Homelessness/Poverty Fact Sheet

  • The three most cited reasons for family homelessness are: 1) Lack of affordable housing, 2) unemployment, and 3) poverty.


  • 2.5 million children will experience homelessness this year in America.


  • 1 in 30 children in the United States experience homelessness annually.


  • Nearly 1.4 million school children were homeless in school year 2016-17.


  • Students experiencing homelessness are up to nine times more likely than their non-homeless peers to repeat a grade.


  • 51% of homeless children are under age 6 and, therefore, too young for school and are not counted.


  • 35% of all homeless persons nationwide are families with children.


  • Homeless families are often hidden from our view—they are living in shelters, cars, campgrounds, or doubled up in overcrowded apartments.


  • Nearly 40 million people (1 in 8) in the U.S. live below the poverty line.


  • More than 1 in 5 (15 million) U.S. children under age 18 live in poverty.


  • In 2018, 16.2 percent of children (11.9 million) were living in poverty. (Source)


  •  The official poverty line for a family of four with two children is $25,465 per year. (Source)


  • The federal minimum wage is $7.25/hour. It has not been raised since 2009.


  • A worker needs to earn $12.73/hour to reach the poverty level for a family of four.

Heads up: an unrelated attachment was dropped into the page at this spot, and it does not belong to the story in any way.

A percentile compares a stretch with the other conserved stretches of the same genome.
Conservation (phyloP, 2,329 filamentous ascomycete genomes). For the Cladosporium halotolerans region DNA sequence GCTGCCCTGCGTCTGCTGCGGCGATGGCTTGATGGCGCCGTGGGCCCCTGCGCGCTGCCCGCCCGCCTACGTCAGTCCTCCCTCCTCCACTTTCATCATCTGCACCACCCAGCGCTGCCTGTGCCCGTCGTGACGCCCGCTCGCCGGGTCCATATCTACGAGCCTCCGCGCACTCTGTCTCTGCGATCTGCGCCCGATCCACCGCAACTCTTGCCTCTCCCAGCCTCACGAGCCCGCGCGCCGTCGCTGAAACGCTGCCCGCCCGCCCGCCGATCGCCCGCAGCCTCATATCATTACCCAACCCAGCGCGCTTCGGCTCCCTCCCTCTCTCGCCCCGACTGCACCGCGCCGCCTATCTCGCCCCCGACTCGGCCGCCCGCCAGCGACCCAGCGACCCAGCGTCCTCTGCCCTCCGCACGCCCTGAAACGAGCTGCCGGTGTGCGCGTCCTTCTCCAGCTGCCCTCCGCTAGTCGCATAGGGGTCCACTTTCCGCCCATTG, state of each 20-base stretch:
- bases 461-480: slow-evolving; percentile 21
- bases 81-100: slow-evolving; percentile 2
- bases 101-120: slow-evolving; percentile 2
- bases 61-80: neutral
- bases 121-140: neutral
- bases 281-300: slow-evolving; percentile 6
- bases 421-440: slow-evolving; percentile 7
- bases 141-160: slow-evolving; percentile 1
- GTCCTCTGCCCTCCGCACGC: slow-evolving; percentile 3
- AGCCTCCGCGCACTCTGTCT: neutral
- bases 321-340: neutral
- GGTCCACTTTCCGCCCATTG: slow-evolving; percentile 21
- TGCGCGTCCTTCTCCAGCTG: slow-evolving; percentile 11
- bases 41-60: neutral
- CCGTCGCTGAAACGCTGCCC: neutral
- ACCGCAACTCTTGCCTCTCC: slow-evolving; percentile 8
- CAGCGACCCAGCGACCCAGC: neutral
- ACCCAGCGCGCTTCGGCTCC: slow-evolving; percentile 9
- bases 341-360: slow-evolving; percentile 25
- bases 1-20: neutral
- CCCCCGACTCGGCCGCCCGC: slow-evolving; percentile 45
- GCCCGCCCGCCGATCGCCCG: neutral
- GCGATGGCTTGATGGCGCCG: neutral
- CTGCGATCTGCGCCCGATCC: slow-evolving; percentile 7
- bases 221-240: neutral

• A renter needs to earn $22.96/hour to afford a two-bedroom rental in the U.S.


  • In only 28 counties in the country (out of 3,007) can a worker making the federal minimum wage afford a Fair Market Rent one-bedroom apartment.


  • Median rent in the U.S. rose 61% between 1960 to 2016, while median renter income rose only 5%.


  • 11 million households now pay more than 50% of their income for housing–an increase of 4.3 million households since 2001.


  • Only 25% of those considered eligible for federal housing assistance receive help, due to lack of funding.


  • For every 100 extremely low-income households, there are only 37 affordable rentals available on the market.


  • The U.S. has a shortage of more than 7.2 million rental homes affordable and available to extremely low-income rental households.


  • In America, nearly 13 million children live in food-insecure households (where they may not have consistent access to enough food for an active, healthy life).



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